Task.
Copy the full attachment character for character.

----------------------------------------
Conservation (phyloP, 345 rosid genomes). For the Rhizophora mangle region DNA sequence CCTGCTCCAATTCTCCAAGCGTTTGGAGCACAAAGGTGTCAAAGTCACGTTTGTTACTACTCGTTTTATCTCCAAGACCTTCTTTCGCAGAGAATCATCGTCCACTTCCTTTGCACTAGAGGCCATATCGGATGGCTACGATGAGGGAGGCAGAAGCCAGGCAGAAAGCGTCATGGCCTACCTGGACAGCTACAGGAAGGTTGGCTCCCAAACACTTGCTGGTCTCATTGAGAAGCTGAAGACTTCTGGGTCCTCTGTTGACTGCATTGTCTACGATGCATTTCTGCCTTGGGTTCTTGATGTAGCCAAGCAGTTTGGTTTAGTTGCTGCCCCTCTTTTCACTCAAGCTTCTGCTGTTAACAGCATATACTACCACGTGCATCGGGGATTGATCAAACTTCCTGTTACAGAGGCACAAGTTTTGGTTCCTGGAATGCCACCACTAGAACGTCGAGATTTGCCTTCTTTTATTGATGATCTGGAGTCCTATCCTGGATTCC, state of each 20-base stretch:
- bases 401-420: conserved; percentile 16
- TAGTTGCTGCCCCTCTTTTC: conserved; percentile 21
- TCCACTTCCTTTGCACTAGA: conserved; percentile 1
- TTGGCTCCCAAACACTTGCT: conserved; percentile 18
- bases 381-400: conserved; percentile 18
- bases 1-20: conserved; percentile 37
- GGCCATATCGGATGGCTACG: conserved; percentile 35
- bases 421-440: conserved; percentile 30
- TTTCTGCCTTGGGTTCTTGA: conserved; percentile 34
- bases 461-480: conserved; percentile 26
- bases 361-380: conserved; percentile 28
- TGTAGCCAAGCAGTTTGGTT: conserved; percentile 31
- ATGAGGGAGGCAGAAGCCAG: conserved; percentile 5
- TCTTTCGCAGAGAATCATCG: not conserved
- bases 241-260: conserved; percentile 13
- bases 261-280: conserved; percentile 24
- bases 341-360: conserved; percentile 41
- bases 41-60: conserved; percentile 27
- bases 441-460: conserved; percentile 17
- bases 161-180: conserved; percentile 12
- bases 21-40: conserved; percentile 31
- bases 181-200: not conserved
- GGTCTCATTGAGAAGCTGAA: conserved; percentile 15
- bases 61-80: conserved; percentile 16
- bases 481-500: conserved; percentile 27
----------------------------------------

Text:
Conservation (phyloP, 345 rosid genomes). For the Rhizophora mangle region DNA sequence CCTGCTCCAATTCTCCAAGCGTTTGGAGCACAAAGGTGTCAAAGTCACGTTTGTTACTACTCGTTTTATCTCCAAGACCTTCTTTCGCAGAGAATCATCGTCCACTTCCTTTGCACTAGAGGCCATATCGGATGGCTACGATGAGGGAGGCAGAAGCCAGGCAGAAAGCGTCATGGCCTACCTGGACAGCTACAGGAAGGTTGGCTCCCAAACACTTGCTGGTCTCATTGAGAAGCTGAAGACTTCTGGGTCCTCTGTTGACTGCATTGTCTACGATGCATTTCTGCCTTGGGTTCTTGATGTAGCCAAGCAGTTTGGTTTAGTTGCTGCCCCTCTTTTCACTCAAGCTTCTGCTGTTAACAGCATATACTACCACGTGCATCGGGGATTGATCAAACTTCCTGTTACAGAGGCACAAGTTTTGGTTCCTGGAATGCCACCACTAGAACGTCGAGATTTGCCTTCTTTTATTGATGATCTGGAGTCCTATCCTGGATTCC, state of each 20-base stretch:
- bases 401-420: conserved; percentile 16
- TAGTTGCTGCCCCTCTTTTC: conserved; percentile 21
- TCCACTTCCTTTGCACTAGA: conserved; percentile 1
- TTGGCTCCCAAACACTTGCT: conserved; percentile 18
- bases 381-400: conserved; percentile 18
- bases 1-20: conserved; percentile 37
- GGCCATATCGGATGGCTACG: conserved; percentile 35
- bases 421-440: conserved; percentile 30
- TTTCTGCCTTGGGTTCTTGA: conserved; percentile 34
- bases 461-480: conserved; percentile 26
- bases 361-380: conserved; percentile 28
- TGTAGCCAAGCAGTTTGGTT: conserved; percentile 31
- ATGAGGGAGGCAGAAGCCAG: conserved; percentile 5
- TCTTTCGCAGAGAATCATCG: not conserved
- bases 241-260: conserved; percentile 13
- bases 261-280: conserved; percentile 24
- bases 341-360: conserved; percentile 41
- bases 41-60: conserved; percentile 27
- bases 441-460: conserved; percentile 17
- bases 161-180: conserved; percentile 12
- bases 21-40: conserved; percentile 31
- bases 181-200: not conserved
- GGTCTCATTGAGAAGCTGAA: conserved; percentile 15
- bases 61-80: conserved; percentile 16
- bases 481-500: conserved; percentile 27